In Defence of the Law Practice Program

The Law Society of Upper Canada’s Professional Development and Competence Committee has released a report that recommends ending the Law Practice Program (LPP), an alternative pathway to licensing lawyers in Ontario, only two years into its pilot project term. The governing Benchers of the law society will vote on the committee’s recommendation on Nov. 9. Here are news articles about the situation from The Globe And Mail, The Lawyers Weekly, Law Times, and CBA National magazine.

The committee’s recommendation is incorrect and ill-advised, and the Benchers should reject it at their November 9th meeting. Here’s why.

1. There is no evidence that the program is failing.

Let me quote from the committee’s report itself: “There is no evidence to suggest that the LPP is in fact second-tier or merits [such a] perception. Indeed, as the Committee has discussed above, the LPP is to all observation of very high quality and may, in fact, excel over articling in a number of areas” (para. 59).

Indeed. There is no evidence that the new lawyer training experience provided by the LPP is inferior to articling, that lawyers trained through the LPP are less competent than those who passed through articling, or that the two providers of the LPP (Ryerson University and the University of Ottawa) are failing to provide a good training experience — in fact, the committee went out of its way to praise these providers.

There’s only one data point in the report that casts any kind of shadow on the LPP. In paragraphs 88 to 102 of its report, the committee notes that first-time licensing exam failure rates were about three times as high for LPP participants as for articling students. Obviously, that’s a concern.

But as the committee says, these exams “require candidates to study, comprehend, analyze and then apply their knowledge, skill, ability and judgment to situational test questions.” Put differently, these exams test in writing a candidate’s knowledge of the law, a topic on which neither the articling experience nor LPP work placements has any real bearing. This discrepancy is far likelier to be traced back to the licensing candidate’s performance in law school — and I strongly suspect that it’s precisely those students who performed below the average in law school who have greater trouble landing an articling job, and who are therefore likelier to enter the LPP. (Author’s note: please see comment from David Wiseman, below, for clarifying information on this point.)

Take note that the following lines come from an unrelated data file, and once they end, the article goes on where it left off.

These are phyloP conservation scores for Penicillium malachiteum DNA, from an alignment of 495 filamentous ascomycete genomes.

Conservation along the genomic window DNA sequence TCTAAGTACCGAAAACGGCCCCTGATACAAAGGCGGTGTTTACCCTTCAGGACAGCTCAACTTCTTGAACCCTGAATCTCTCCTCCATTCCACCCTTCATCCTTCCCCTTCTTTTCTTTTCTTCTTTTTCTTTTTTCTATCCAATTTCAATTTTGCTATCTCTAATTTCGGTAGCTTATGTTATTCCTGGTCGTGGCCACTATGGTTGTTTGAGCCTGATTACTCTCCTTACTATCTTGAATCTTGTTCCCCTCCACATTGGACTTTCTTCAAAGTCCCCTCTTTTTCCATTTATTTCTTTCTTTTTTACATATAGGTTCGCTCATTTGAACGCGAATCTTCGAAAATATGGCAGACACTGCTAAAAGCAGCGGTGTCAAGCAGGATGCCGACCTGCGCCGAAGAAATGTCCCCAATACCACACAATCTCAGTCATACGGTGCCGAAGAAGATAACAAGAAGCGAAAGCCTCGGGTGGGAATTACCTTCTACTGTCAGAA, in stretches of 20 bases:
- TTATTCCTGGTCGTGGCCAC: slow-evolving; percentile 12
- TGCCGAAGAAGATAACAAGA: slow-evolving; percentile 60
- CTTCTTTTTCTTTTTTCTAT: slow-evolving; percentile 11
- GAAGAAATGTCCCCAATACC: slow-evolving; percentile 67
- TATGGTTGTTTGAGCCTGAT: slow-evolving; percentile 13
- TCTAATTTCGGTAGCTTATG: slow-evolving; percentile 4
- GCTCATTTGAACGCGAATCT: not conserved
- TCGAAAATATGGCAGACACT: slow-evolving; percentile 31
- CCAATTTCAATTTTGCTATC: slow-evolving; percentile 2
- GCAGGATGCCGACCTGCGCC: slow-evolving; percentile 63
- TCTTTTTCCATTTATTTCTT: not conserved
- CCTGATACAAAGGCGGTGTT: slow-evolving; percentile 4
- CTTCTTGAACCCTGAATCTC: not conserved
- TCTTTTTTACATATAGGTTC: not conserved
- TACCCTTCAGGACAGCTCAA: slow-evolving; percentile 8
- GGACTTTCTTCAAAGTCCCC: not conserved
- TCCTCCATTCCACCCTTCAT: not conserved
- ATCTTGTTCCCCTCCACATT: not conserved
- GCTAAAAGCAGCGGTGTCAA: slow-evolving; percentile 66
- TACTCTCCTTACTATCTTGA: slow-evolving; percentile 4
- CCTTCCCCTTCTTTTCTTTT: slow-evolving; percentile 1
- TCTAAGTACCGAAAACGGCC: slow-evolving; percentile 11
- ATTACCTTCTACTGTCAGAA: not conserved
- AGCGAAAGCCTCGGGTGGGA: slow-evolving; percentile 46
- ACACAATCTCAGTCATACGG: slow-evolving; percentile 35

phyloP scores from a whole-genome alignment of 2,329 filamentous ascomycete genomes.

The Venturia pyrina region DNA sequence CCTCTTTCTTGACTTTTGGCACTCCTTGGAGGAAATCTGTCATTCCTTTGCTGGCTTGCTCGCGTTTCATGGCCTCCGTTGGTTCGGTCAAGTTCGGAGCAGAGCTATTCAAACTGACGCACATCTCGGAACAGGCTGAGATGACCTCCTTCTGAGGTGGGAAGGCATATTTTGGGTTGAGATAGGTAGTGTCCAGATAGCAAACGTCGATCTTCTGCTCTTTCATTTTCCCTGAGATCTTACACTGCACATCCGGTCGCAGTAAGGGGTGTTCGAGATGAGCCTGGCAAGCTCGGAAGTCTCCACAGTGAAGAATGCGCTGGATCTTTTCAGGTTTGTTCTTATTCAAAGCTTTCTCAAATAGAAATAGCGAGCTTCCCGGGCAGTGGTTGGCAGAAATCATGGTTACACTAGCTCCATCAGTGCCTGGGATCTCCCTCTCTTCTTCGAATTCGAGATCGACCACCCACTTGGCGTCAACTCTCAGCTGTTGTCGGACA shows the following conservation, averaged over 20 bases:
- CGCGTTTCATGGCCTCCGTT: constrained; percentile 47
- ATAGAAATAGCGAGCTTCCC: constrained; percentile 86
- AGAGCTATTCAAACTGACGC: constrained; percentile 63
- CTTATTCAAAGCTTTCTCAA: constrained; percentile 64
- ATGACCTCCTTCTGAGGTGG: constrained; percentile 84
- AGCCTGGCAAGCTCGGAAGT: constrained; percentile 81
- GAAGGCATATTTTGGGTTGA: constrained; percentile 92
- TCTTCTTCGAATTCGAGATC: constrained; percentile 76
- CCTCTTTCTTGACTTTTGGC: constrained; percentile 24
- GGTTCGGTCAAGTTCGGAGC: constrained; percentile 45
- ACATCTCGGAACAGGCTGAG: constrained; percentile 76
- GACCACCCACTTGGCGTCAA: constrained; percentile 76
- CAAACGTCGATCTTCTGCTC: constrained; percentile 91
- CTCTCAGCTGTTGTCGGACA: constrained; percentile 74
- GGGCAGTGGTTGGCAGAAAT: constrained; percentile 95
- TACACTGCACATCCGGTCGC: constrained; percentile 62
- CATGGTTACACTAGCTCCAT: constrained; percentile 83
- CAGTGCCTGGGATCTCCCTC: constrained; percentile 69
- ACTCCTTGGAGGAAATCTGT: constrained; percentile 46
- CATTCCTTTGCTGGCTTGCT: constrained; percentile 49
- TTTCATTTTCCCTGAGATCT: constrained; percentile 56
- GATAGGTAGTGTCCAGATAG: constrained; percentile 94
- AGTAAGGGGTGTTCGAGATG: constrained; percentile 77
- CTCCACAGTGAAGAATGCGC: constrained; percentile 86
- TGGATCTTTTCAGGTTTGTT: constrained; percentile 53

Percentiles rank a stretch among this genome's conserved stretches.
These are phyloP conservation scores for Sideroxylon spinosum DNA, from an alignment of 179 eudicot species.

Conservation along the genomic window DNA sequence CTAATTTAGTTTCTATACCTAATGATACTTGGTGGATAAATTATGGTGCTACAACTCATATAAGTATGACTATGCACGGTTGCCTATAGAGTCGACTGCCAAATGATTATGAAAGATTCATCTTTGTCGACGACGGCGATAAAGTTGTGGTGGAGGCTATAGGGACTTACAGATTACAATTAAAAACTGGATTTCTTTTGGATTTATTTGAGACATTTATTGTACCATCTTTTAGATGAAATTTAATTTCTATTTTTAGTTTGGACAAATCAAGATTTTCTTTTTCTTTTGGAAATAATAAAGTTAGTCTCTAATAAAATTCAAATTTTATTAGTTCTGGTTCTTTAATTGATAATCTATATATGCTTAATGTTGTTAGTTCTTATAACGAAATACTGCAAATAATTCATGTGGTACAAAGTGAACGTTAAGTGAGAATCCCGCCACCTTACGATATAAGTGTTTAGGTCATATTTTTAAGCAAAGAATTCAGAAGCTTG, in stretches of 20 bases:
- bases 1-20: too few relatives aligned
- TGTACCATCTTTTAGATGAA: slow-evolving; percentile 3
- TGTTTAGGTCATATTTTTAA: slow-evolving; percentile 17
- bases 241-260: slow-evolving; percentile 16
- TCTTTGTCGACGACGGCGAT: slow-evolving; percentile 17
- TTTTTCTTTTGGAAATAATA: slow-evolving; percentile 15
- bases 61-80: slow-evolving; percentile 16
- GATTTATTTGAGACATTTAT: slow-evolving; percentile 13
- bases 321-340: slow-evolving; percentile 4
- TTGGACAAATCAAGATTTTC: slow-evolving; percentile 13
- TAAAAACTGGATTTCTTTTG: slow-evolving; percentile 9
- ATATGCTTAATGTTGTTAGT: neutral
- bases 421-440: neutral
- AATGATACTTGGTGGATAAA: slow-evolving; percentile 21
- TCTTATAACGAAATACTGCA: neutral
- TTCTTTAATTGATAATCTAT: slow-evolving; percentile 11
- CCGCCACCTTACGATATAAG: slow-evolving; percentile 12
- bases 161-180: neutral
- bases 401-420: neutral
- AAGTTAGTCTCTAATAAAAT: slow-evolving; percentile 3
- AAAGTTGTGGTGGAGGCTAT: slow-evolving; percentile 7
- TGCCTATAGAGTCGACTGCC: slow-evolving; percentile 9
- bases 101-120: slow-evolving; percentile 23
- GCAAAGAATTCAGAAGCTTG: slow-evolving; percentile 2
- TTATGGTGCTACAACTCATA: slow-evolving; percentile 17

If the committee wants to address with law school deans the preparedness of new law graduates to pass the licensing exam, then they should do so. But that’s not an issue to be laid at the LPP’s feet: correlation is not causation. If the committee had evidence that lawyers trained through the LPP fall below the standards of performance and professionalism that the Bar has set for itself, I’m sure we’d hear it. But I don’t see that data in this report.

I also see references in this report to the greater difficulty faced by LPP participants in landing full-time jobs in law firms [para. 69]. With respect, that’s not why the LPP (or articling, for that matter) exists. The sole purpose of both the articling system and the LPP is to ensure the competence of new lawyers, so as to better serve and protect the public interest. Nobody suggests that an articling experience is worthless if the student is not hired back as an associate. The same test should not be applied to the LPP.

2. The “second-tier” argument for ending the program is specious.

The primary ground cited by the committee to support ending the program is that the LPP is perceived to be a second-tier pathway into the profession. Here are some of the reasons cited by the committee to support its opinion:

* “The majority of candidates in each licensing cohort appear to consider the LPP alternative as a second choice or, indeed, no choice at all.” [para. 60]

* “The LPP failed to interest a significant portion of licensing candidates who could have chosen this path.” [para. 62]

* “A declining percentage (38% in Year One and 27% in Year Two) of candidates in the LPP reported that it was their first choice for transitional experiential training.” [para. 64]

* “Some of the LPP Focus Group participants expressed that this notion of stigma is linked to nomenclature, for example, ‘LPP candidate’ versus ‘articling candidate,’ when both could be ‘students at law.'” [para. 68]

* “The Committee accepts that there is little concrete evidence yet about law firm attitudes toward hiring the graduates, but the perceptions of candidates themselves reveals a deeply held view about which pathway is preferable.” [para. 79]